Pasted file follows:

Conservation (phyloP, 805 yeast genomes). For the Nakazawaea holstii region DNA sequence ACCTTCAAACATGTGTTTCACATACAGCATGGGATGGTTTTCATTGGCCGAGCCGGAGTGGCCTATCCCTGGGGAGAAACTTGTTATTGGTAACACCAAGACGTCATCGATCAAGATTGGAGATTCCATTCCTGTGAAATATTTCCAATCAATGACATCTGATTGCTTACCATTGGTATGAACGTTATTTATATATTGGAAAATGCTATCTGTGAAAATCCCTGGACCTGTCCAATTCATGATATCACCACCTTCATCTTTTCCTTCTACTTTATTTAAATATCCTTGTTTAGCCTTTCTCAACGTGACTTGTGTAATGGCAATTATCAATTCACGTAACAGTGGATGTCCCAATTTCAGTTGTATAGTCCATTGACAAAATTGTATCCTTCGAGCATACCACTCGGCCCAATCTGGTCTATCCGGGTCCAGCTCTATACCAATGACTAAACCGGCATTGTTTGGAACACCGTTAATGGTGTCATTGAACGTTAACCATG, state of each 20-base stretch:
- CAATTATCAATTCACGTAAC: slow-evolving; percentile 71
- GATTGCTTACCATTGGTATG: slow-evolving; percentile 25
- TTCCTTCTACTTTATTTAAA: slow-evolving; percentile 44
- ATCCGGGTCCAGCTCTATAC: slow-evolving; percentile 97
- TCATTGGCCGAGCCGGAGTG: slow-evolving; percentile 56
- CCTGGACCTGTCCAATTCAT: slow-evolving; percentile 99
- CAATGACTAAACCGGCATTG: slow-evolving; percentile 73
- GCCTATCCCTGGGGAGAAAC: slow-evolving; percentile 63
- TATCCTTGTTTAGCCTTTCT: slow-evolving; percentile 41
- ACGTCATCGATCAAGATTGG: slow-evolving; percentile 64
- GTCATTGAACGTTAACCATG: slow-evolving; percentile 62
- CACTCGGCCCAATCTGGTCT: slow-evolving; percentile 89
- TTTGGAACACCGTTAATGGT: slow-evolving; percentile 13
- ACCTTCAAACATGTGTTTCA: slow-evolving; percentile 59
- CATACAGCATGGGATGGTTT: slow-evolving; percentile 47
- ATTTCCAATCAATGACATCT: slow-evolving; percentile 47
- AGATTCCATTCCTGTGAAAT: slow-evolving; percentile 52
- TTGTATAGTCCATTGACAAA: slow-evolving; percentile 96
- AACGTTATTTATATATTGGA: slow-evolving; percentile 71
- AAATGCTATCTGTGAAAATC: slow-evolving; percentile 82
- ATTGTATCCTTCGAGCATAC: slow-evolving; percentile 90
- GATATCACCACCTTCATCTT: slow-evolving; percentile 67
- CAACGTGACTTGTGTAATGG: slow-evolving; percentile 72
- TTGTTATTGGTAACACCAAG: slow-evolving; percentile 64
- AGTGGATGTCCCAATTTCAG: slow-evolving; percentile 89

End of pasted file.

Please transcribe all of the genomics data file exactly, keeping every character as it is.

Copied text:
Conservation (phyloP, 805 yeast genomes). For the Nakazawaea holstii region DNA sequence ACCTTCAAACATGTGTTTCACATACAGCATGGGATGGTTTTCATTGGCCGAGCCGGAGTGGCCTATCCCTGGGGAGAAACTTGTTATTGGTAACACCAAGACGTCATCGATCAAGATTGGAGATTCCATTCCTGTGAAATATTTCCAATCAATGACATCTGATTGCTTACCATTGGTATGAACGTTATTTATATATTGGAAAATGCTATCTGTGAAAATCCCTGGACCTGTCCAATTCATGATATCACCACCTTCATCTTTTCCTTCTACTTTATTTAAATATCCTTGTTTAGCCTTTCTCAACGTGACTTGTGTAATGGCAATTATCAATTCACGTAACAGTGGATGTCCCAATTTCAGTTGTATAGTCCATTGACAAAATTGTATCCTTCGAGCATACCACTCGGCCCAATCTGGTCTATCCGGGTCCAGCTCTATACCAATGACTAAACCGGCATTGTTTGGAACACCGTTAATGGTGTCATTGAACGTTAACCATG, state of each 20-base stretch:
- CAATTATCAATTCACGTAAC: slow-evolving; percentile 71
- GATTGCTTACCATTGGTATG: slow-evolving; percentile 25
- TTCCTTCTACTTTATTTAAA: slow-evolving; percentile 44
- ATCCGGGTCCAGCTCTATAC: slow-evolving; percentile 97
- TCATTGGCCGAGCCGGAGTG: slow-evolving; percentile 56
- CCTGGACCTGTCCAATTCAT: slow-evolving; percentile 99
- CAATGACTAAACCGGCATTG: slow-evolving; percentile 73
- GCCTATCCCTGGGGAGAAAC: slow-evolving; percentile 63
- TATCCTTGTTTAGCCTTTCT: slow-evolving; percentile 41
- ACGTCATCGATCAAGATTGG: slow-evolving; percentile 64
- GTCATTGAACGTTAACCATG: slow-evolving; percentile 62
- CACTCGGCCCAATCTGGTCT: slow-evolving; percentile 89
- TTTGGAACACCGTTAATGGT: slow-evolving; percentile 13
- ACCTTCAAACATGTGTTTCA: slow-evolving; percentile 59
- CATACAGCATGGGATGGTTT: slow-evolving; percentile 47
- ATTTCCAATCAATGACATCT: slow-evolving; percentile 47
- AGATTCCATTCCTGTGAAAT: slow-evolving; percentile 52
- TTGTATAGTCCATTGACAAA: slow-evolving; percentile 96
- AACGTTATTTATATATTGGA: slow-evolving; percentile 71
- AAATGCTATCTGTGAAAATC: slow-evolving; percentile 82
- ATTGTATCCTTCGAGCATAC: slow-evolving; percentile 90
- GATATCACCACCTTCATCTT: slow-evolving; percentile 67
- CAACGTGACTTGTGTAATGG: slow-evolving; percentile 72
- TTGTTATTGGTAACACCAAG: slow-evolving; percentile 64
- AGTGGATGTCCCAATTTCAG: slow-evolving; percentile 89